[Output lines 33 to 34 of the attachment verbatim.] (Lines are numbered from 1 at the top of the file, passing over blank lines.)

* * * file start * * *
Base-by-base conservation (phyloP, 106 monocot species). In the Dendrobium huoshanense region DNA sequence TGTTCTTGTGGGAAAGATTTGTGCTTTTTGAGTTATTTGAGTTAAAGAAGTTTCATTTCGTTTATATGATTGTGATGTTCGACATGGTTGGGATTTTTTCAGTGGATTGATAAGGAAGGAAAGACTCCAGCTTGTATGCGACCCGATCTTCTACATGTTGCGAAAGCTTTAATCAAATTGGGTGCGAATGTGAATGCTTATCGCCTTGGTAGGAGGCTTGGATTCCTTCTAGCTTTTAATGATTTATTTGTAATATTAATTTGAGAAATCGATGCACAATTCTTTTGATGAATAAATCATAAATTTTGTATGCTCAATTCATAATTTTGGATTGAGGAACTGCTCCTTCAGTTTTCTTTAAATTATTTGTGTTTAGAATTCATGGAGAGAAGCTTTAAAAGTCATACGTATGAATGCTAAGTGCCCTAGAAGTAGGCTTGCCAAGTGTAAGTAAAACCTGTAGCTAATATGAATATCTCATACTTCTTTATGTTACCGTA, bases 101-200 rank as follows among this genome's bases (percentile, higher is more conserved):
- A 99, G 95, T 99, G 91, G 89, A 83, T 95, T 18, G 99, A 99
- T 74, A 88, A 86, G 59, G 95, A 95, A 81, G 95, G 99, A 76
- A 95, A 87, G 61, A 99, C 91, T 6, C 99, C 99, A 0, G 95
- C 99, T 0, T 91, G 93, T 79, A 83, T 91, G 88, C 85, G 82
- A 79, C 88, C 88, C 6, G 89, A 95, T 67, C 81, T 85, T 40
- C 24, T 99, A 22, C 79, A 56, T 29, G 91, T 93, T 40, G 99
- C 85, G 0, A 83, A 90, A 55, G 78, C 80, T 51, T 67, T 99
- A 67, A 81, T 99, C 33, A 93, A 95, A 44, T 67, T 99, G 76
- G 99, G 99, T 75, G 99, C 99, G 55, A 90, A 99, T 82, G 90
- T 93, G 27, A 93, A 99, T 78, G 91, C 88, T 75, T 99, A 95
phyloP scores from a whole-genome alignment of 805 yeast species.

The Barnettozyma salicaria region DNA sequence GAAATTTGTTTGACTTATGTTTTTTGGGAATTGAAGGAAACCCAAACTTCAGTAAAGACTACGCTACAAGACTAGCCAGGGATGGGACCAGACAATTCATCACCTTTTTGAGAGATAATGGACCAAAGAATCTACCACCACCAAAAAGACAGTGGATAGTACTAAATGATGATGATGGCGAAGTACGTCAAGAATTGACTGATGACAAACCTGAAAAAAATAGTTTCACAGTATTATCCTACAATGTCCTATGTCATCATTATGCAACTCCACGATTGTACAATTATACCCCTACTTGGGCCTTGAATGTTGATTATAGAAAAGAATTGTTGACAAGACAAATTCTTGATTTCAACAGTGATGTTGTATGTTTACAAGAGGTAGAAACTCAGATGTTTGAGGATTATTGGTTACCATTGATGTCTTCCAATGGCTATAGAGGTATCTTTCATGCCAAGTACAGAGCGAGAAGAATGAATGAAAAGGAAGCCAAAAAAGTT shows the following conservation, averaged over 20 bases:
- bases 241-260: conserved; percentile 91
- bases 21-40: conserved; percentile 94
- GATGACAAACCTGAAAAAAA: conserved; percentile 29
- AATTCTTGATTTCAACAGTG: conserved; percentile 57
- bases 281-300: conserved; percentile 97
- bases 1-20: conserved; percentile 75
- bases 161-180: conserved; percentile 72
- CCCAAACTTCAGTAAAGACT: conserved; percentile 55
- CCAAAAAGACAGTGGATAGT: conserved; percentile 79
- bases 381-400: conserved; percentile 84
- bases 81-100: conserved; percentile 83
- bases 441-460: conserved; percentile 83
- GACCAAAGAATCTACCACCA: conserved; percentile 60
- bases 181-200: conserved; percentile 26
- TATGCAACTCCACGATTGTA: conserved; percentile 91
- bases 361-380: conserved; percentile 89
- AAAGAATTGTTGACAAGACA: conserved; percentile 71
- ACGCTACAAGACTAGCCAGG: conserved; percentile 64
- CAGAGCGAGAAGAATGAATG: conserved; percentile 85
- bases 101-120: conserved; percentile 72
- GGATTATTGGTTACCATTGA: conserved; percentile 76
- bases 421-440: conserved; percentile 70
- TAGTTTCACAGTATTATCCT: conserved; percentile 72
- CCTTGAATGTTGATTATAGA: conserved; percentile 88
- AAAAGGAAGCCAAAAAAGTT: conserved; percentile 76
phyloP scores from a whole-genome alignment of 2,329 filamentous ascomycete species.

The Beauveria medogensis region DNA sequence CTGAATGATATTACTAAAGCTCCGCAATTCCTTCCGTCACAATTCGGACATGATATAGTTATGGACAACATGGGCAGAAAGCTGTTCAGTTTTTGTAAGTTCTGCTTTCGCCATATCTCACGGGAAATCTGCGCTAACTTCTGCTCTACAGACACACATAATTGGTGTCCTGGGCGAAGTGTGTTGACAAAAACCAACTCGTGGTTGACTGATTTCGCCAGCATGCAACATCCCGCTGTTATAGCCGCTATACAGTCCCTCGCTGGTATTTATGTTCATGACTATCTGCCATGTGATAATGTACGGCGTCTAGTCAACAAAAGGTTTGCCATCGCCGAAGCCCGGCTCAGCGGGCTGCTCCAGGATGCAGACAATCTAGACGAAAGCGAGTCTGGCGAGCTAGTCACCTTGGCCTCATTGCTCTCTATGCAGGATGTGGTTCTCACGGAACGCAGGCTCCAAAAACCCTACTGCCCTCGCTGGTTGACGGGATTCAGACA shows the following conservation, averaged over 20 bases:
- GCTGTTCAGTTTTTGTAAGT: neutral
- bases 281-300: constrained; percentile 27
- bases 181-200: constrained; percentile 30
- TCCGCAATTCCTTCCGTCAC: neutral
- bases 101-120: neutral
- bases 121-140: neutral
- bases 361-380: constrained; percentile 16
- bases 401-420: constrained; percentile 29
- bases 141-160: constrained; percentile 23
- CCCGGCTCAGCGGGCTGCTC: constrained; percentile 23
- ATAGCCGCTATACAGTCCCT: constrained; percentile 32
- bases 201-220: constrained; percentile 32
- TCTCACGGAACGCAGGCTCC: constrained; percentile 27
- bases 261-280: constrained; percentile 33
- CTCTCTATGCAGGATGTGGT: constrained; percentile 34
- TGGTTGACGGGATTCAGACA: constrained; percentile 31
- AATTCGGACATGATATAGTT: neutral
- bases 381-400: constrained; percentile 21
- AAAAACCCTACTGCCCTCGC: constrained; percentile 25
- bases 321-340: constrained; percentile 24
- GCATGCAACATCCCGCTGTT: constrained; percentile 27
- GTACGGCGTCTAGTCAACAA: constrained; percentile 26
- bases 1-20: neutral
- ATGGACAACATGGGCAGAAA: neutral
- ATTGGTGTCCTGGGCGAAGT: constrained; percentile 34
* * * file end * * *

- bases 101-120: conserved; percentile 72
- GGATTATTGGTTACCATTGA: conserved; percentile 76